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A new challenge to express "corruption" with Nishijin textile. Nishijin High Waist Corset Skirt & Parasol [Artisan Interview]

On April 29, 2023, renacnatta will release the Nishijin High Waist Corset Skirt and the Nishijin Parasol parasol.

Nishijin-ori, a traditional craft of Kyoto that has been around for a long time, has the greatest appeal of “yarn-dyeing”, which dyes the threads, and “mon-orimono”, which expresses patterns with various weaving techniques.

Nishijin-ori, which is highly regarded both domestically and internationally as one of Japan's representative textiles, is currently facing the "biggest post-war crisis" as demand for kimonos declines.

This skirt and parasol were born as an item that connects the technology and culture of Nishijin textile to the future, and combines the functionality of modern lifestyle with the beauty of Nishijin textile .

Yusuke Sakata of Kajikinran, who has a studio in Nishijin, Kyoto, made Renakunatta's dream fabric come true.

“Nishijin textile woven with cotton thread,” which has almost never been seen before, was an unknown challenge for Mr. Sakata, the weaver, and for us.

Why did we create Nishijin textile items woven from cotton now? And where is the thought of Mr. Sakata who sympathized with it? I will tell you about the background of Mr. Sakata's continuing relationship with Nishijin textiles.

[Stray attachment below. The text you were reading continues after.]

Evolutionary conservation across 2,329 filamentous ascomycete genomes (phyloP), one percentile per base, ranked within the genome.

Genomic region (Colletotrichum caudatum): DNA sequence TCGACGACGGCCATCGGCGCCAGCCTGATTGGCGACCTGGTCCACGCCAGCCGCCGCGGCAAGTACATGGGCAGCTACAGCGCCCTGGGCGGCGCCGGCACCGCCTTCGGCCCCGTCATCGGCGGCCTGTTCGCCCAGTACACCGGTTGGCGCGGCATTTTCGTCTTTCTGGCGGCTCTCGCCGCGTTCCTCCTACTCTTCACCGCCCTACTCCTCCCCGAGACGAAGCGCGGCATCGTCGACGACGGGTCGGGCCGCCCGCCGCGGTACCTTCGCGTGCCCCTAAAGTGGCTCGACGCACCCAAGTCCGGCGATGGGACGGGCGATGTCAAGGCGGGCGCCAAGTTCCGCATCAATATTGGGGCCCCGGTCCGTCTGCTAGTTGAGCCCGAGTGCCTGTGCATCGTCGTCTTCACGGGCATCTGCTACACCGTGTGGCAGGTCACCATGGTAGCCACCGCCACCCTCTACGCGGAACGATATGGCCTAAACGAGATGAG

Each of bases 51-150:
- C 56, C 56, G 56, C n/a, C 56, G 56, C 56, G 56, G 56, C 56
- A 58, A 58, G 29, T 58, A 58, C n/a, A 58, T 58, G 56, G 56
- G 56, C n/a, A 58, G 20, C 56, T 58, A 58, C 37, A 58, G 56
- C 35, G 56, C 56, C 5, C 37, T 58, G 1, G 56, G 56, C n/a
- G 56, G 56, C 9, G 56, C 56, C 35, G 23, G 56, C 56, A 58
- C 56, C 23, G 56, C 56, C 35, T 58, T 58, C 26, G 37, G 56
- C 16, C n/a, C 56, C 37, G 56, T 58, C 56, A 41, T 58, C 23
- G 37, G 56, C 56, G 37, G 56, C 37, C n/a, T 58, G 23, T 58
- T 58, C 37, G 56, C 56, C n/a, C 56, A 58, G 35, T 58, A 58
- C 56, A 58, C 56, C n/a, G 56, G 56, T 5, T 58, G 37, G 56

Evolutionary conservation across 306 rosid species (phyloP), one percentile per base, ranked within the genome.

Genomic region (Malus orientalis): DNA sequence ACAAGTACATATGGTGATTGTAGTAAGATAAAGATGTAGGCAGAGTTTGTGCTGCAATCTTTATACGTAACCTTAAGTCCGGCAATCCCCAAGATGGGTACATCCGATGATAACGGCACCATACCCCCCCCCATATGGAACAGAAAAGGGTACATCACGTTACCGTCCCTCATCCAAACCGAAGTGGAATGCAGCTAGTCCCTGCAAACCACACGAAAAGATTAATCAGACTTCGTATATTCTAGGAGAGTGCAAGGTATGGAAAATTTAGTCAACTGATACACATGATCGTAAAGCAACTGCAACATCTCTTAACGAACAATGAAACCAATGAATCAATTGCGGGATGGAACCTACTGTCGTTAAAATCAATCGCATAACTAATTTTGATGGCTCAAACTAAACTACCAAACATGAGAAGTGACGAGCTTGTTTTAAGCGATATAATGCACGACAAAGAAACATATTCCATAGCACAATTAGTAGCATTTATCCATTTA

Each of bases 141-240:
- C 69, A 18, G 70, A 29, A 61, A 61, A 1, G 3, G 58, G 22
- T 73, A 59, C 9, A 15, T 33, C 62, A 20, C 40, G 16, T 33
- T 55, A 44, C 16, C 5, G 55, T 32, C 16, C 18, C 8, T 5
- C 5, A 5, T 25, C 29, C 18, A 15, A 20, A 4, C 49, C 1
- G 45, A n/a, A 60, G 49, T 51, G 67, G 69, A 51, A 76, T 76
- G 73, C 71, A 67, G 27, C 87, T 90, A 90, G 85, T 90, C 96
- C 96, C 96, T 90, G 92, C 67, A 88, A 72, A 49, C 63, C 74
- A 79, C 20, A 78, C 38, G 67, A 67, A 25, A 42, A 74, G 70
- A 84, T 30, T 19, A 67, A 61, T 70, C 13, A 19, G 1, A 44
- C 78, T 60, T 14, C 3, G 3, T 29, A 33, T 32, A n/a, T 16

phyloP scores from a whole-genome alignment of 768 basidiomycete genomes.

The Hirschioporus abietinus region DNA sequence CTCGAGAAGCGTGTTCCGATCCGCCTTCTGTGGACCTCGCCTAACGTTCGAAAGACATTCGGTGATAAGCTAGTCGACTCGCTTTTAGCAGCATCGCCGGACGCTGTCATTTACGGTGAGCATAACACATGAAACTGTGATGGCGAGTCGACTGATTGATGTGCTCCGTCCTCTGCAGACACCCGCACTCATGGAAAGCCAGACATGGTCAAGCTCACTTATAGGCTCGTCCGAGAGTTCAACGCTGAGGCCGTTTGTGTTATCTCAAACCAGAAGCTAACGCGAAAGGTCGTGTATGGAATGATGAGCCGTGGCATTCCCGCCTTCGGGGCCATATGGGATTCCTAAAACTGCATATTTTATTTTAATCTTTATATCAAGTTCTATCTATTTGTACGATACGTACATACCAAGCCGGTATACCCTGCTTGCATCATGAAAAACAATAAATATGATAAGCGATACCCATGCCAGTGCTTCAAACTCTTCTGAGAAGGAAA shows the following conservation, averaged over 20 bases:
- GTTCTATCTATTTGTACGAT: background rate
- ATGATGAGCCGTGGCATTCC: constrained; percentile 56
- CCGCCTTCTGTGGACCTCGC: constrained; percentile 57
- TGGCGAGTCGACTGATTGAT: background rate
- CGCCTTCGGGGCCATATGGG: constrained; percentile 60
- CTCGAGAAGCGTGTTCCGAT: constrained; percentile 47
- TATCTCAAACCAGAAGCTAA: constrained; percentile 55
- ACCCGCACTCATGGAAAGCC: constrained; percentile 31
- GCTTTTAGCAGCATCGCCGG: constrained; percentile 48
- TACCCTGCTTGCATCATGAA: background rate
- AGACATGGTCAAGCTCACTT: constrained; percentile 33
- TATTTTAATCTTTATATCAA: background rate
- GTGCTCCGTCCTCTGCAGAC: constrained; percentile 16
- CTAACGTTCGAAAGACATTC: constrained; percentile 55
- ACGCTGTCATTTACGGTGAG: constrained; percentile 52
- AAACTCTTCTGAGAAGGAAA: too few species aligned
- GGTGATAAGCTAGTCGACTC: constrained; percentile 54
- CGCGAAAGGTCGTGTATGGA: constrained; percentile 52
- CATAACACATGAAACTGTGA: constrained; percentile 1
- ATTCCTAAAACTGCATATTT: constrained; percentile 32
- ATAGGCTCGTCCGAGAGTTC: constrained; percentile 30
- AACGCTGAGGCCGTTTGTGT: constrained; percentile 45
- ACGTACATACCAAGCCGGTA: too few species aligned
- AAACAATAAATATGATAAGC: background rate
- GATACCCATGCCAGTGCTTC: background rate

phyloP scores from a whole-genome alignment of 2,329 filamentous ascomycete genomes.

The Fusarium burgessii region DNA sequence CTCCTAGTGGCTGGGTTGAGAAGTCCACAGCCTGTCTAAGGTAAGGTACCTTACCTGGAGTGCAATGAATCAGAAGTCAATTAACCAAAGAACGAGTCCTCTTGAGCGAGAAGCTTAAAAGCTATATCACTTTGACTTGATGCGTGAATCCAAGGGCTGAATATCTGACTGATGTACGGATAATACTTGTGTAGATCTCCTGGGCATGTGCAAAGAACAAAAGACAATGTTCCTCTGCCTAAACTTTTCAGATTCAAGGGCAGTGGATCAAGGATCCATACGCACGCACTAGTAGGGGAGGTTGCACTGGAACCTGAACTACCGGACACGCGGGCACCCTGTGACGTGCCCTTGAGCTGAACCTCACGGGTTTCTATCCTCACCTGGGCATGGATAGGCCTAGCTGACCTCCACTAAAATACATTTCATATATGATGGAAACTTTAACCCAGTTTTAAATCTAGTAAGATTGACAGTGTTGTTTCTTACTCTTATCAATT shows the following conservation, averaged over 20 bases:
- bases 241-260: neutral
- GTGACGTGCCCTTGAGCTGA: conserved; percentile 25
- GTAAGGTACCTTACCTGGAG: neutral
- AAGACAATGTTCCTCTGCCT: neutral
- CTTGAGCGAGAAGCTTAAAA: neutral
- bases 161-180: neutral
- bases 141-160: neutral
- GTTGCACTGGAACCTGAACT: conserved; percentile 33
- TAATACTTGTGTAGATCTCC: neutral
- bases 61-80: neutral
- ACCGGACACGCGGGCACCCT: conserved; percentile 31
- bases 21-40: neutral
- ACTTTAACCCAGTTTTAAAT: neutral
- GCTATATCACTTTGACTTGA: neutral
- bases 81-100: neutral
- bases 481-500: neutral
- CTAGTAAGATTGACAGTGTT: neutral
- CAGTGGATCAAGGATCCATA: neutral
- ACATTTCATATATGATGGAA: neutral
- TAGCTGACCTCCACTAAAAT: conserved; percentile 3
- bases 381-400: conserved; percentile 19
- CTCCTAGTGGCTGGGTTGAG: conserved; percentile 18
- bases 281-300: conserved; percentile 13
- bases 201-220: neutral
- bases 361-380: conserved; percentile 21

Attracted by the appearance of craftsmen, he abandoned his career and entered the world of Nishijin textiles.

Kaji Kinran Co., Ltd., which produced the fabric this time, is a textile manufacturer in Nishijin that has mainly made robes worn by monks since ancient times. The weaving technique, which makes phoenixes and flowers stand out three-dimensionally and vividly, is also used in the costumes of the imperial family.

Mr. Sakata entered Kajikinran as a craftsman when he was 30 years old. It was a big career change from the construction industry that I had worked until then.

“Kajikinran is my wife’s family home, and my father-in-law once asked me if I wanted to do Nishijin weaving when I was 27. I wanted to continue, so I declined.”

However, Mr. Sakata entered the world of architecture because he liked making things. It seems that there was also a feeling that "becoming a craftsman is not bad" .

Three years later, I made the decision. The decisive factor was to actually see the site of Kajikinran.

Kajikinran, state of weaving field

I was very impressed by the cool appearance of the craftsmen who worked there. Another factor that made me feel inclined was that if someone didn’t take over, the Kajikinran would run out. When I told him, he laughed and said, ``I thought I'd do it someday.'' It seems that my father-in-law thought the same thing."

Mr. Sakata has also made convincing achievements in the field of architecture, and has become a person who will be responsible for the next generation of Kajikinran. I will talk about how I entered the world of Nishijin textiles from a completely different field.